Classic cars rolled into town and headed right to a Rice Pavilion parking lot. Hundreds of early arrivals tried to beat the rush and check in as soon as Cruisin the Coast opened its registration tables. Mary Currie was a volunteer at one of those tables. She had a phrase to describe the rather chaotic Rice Pavilion scene. She called it, "Organized pandemonium."
Two of the people in Currie's line were Neil and Darlene Young. Somehow, the Youngs and their 1955 Chevrolet made it out of storm ravaged Florida.
"Actually this is a good relief. It's a well taken vacation," Darlene Young said. "After four hurricanes, you have to have something."
Hurricane damage forced several of the Youngs' travel companions to skip this year's Cruisin the Coast celebration. The Youngs will deal with their wreck back home after they show off their rebuilt wreck.
"We decided that we couldn't get a hold of the insurance company, couldn't get a hold of the adjusters," said Young. "So we might as well just keep our trip that we planned to do."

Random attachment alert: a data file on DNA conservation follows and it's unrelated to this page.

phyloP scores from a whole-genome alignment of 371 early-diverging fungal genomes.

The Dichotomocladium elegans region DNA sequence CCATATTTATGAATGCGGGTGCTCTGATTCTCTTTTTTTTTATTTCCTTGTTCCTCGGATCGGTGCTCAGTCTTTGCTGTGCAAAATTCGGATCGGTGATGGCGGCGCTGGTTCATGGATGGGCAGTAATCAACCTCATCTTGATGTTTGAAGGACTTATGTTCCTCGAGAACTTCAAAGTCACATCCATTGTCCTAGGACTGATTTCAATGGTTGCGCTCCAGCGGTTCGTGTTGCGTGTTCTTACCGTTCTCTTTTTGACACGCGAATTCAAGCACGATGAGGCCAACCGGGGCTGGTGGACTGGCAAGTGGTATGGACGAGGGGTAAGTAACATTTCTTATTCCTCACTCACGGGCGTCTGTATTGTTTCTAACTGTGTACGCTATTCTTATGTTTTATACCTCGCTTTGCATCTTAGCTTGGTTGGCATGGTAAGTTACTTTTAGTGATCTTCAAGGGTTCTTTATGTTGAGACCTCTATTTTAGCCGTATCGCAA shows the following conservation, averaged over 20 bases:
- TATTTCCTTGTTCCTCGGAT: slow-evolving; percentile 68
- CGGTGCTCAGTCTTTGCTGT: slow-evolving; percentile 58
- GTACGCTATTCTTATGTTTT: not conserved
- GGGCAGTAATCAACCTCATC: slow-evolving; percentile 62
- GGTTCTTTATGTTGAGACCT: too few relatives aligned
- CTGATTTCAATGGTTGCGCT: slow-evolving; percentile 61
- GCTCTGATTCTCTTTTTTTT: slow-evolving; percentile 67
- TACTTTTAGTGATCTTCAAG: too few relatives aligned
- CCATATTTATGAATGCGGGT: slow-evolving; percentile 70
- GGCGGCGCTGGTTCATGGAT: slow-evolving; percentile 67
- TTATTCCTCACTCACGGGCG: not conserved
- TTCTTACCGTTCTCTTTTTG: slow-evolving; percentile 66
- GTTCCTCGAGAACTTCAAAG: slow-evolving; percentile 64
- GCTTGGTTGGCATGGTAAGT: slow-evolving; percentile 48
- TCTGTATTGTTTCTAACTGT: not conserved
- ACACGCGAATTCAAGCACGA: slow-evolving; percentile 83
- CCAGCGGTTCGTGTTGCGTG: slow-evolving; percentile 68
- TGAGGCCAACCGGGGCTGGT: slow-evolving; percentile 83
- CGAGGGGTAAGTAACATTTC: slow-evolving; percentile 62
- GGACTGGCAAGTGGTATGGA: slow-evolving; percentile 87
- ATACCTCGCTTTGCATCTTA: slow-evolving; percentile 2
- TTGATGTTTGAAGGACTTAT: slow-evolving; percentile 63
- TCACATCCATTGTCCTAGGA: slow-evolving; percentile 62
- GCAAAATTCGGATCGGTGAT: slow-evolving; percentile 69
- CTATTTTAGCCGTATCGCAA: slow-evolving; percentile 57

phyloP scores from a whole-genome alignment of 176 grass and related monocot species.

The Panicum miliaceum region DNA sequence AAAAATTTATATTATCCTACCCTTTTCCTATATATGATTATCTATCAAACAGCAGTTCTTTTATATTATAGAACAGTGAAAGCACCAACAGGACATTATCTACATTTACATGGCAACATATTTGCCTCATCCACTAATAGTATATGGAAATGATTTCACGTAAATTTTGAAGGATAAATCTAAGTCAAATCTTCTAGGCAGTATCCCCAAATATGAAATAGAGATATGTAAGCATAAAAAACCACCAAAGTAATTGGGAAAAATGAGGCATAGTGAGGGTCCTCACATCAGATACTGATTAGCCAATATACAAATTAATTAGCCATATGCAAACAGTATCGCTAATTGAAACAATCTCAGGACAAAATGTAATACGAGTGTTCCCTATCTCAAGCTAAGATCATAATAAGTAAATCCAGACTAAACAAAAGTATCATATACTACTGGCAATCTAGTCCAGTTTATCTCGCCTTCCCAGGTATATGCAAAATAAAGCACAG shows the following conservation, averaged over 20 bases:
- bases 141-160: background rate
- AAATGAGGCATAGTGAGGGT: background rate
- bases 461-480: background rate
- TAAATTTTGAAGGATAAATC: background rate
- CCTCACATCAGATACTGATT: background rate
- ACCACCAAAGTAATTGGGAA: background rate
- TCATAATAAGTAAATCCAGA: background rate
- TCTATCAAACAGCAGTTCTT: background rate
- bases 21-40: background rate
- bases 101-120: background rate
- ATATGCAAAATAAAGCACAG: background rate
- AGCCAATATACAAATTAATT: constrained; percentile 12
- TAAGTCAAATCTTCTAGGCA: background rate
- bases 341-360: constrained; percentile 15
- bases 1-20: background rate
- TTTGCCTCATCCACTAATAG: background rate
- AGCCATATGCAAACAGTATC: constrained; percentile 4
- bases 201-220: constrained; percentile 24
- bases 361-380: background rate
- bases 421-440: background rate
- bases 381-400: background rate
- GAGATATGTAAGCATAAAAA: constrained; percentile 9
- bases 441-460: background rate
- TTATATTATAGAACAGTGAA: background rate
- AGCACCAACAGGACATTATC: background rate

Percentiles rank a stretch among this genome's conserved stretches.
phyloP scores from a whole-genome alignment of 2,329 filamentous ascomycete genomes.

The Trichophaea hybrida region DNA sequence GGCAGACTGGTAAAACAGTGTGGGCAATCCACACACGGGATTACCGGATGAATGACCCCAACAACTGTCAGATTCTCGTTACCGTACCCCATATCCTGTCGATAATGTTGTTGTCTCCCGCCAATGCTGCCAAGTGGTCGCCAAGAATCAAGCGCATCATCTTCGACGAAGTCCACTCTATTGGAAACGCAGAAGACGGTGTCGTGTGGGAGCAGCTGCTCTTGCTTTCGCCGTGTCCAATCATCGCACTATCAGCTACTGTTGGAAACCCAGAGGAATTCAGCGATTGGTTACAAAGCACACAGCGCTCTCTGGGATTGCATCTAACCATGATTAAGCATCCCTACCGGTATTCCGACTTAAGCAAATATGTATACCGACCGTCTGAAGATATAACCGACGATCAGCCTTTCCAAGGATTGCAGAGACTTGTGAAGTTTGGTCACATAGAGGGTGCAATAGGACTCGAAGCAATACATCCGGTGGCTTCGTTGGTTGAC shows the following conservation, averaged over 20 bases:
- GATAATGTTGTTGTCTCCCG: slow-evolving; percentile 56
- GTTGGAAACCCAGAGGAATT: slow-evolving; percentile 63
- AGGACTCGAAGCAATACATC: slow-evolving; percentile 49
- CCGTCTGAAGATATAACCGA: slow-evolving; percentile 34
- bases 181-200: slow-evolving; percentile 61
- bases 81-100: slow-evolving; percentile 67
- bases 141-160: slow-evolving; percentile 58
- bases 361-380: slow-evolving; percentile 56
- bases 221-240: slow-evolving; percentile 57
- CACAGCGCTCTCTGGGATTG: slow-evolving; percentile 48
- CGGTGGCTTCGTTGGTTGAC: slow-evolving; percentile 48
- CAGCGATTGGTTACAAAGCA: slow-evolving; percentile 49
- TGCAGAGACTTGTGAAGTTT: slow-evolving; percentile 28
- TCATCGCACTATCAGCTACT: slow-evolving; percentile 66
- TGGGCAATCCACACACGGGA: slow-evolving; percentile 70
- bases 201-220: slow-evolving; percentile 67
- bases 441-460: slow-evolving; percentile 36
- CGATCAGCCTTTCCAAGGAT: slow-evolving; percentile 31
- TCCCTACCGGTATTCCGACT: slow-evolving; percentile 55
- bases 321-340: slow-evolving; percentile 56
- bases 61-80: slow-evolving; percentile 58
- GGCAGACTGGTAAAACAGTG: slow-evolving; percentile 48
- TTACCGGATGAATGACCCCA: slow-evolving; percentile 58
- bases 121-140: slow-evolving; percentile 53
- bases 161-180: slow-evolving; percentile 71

Cruisin the Coast connects people like the Youngs, or Don Drunert to the past.
"It just makes it a little more fun," said Drunert, while he cleaned the chrome on his 1934 Ford.
According to the Missouri man, the ninth annual showcase builds friendships that should last longer than these cars stay on the road.
"You meet all kinds of great people, just kind of an extended family," he said. "You come down and do things together, vacations. Just get to the point where it's a lot of fun, do a little retirement trip every now and then."
Drunert's trip will last nine days, so he can take in the entire Cruisin the Coast party. His condo is right on Highway 90.
According to Mary Currie, that's one of the variables that brings an estimated 6,000 car buffs to South Mississippi's shoreline.
"Everybody you talk to," the volunteer said, "that's the first thing they talk about is our beautiful beaches that we have to drive up and down."
Cruisin the Coast runs through Sunday.